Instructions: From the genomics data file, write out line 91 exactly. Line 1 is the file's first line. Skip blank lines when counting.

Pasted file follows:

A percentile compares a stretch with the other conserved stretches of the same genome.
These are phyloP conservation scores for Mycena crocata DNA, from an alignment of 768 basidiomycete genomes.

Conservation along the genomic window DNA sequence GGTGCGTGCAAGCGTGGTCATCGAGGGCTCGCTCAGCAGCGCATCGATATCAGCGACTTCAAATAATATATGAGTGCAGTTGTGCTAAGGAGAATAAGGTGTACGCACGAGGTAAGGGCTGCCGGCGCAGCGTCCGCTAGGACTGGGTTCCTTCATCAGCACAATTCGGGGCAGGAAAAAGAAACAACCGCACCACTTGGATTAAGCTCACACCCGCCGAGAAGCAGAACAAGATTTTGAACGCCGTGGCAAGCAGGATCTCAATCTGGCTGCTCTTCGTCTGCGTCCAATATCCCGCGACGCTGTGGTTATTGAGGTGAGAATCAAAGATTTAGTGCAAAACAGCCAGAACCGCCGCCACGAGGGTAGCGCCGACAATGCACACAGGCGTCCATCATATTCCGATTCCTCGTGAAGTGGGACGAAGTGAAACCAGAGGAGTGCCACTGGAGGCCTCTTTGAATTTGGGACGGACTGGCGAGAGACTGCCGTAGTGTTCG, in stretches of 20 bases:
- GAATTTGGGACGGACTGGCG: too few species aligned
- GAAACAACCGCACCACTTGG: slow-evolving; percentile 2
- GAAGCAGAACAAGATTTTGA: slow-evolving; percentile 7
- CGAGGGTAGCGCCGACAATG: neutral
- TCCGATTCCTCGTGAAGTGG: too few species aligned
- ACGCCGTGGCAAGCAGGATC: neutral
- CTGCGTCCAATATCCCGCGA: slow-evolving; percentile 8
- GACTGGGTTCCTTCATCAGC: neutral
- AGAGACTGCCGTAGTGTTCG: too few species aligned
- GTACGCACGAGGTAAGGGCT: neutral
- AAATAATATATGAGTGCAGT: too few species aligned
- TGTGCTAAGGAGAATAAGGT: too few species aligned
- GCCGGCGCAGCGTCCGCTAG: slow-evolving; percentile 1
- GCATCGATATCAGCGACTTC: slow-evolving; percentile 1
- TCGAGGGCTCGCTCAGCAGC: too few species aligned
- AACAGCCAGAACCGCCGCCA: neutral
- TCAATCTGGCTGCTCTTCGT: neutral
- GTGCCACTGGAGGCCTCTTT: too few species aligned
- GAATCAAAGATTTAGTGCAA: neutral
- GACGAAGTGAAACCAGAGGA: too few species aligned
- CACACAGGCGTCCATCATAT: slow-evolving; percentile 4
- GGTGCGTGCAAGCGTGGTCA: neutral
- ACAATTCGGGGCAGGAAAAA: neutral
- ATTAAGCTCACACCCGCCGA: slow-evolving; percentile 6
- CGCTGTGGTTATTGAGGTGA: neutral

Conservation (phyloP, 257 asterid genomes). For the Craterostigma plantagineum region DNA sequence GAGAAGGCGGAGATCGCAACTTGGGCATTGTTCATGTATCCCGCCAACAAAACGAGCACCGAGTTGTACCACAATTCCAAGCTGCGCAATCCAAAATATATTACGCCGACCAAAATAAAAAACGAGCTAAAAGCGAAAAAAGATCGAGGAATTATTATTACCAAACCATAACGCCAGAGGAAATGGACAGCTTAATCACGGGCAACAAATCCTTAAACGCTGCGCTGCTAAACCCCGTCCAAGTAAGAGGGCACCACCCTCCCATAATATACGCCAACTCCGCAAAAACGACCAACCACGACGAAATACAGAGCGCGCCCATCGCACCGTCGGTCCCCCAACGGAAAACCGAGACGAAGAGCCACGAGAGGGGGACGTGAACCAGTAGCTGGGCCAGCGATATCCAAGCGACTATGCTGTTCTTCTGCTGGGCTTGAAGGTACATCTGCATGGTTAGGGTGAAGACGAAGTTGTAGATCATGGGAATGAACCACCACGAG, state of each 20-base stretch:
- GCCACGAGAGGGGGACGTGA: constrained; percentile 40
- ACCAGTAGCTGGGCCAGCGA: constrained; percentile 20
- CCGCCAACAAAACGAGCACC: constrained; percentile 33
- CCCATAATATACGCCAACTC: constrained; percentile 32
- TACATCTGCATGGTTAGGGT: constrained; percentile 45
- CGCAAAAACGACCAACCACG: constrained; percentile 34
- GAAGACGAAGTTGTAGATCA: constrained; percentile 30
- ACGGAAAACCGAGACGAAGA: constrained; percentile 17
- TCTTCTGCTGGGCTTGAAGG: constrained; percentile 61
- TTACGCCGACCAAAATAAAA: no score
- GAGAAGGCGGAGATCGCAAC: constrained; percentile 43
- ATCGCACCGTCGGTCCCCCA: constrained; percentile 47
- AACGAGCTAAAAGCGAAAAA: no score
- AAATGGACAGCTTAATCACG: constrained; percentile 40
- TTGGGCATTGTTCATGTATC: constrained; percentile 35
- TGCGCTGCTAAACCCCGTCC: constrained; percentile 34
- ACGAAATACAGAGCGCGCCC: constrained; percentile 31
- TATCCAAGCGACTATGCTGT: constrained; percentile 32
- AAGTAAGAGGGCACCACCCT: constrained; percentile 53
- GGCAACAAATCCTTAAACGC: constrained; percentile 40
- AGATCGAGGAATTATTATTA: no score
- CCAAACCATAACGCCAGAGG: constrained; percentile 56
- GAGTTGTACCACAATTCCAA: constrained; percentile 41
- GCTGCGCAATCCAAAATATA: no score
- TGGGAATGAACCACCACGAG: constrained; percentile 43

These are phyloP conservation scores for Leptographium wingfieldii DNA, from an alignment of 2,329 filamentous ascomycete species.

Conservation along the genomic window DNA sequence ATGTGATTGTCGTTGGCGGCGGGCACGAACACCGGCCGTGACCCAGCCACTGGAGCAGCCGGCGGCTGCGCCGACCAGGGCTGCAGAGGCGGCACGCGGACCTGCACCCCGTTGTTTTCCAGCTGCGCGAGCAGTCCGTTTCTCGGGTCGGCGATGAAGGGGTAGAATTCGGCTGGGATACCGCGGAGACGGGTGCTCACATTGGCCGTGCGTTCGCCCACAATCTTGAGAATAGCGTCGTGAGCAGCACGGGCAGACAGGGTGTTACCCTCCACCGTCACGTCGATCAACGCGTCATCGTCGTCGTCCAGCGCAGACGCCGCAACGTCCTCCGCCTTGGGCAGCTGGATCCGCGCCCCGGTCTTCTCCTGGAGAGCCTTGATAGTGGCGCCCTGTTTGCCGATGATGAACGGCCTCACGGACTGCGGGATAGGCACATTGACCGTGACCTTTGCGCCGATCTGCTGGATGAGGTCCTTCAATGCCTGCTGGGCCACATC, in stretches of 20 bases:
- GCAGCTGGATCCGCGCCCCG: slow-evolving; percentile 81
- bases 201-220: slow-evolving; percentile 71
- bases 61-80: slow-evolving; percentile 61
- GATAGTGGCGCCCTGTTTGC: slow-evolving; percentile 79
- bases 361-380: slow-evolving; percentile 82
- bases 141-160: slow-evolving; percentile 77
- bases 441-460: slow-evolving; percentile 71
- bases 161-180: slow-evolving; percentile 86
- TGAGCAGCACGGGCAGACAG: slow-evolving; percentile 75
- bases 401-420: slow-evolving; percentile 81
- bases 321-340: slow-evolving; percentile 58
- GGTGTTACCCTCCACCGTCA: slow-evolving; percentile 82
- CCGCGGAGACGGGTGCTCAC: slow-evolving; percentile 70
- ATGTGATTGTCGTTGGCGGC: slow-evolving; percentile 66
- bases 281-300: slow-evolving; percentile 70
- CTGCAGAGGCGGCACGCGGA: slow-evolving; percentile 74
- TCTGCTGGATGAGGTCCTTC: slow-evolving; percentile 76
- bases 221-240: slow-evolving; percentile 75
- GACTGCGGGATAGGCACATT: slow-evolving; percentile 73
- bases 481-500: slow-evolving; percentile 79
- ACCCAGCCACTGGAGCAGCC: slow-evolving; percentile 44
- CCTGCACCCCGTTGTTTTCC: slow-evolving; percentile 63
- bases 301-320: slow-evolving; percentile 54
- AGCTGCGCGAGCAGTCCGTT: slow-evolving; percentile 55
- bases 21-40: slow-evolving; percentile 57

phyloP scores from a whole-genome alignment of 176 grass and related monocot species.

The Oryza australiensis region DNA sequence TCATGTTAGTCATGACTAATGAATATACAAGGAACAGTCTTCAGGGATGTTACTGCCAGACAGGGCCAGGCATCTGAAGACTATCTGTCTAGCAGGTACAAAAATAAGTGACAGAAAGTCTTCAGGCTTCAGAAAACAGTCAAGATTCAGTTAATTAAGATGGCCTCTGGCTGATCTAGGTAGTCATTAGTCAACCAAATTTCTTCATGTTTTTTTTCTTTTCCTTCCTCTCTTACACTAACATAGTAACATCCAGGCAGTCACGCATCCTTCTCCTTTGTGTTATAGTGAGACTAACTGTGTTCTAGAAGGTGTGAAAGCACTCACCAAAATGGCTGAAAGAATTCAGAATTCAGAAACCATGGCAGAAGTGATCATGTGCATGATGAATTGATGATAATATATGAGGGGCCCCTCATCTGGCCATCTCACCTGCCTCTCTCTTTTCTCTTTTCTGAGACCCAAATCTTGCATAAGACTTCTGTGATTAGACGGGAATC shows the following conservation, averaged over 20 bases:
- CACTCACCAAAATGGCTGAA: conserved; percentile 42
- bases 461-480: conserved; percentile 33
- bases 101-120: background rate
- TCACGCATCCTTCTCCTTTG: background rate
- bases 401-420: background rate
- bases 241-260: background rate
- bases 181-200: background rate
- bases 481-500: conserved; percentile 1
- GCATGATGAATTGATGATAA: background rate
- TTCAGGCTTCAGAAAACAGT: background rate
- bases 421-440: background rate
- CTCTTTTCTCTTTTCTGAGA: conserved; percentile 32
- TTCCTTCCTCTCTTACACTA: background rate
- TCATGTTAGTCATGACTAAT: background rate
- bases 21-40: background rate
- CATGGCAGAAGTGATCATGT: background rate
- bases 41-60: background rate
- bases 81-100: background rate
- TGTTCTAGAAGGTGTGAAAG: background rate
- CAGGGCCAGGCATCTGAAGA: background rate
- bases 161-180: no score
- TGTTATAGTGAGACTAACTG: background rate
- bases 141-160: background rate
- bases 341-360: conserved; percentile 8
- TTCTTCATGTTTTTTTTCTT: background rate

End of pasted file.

- bases 481-500: conserved; percentile 1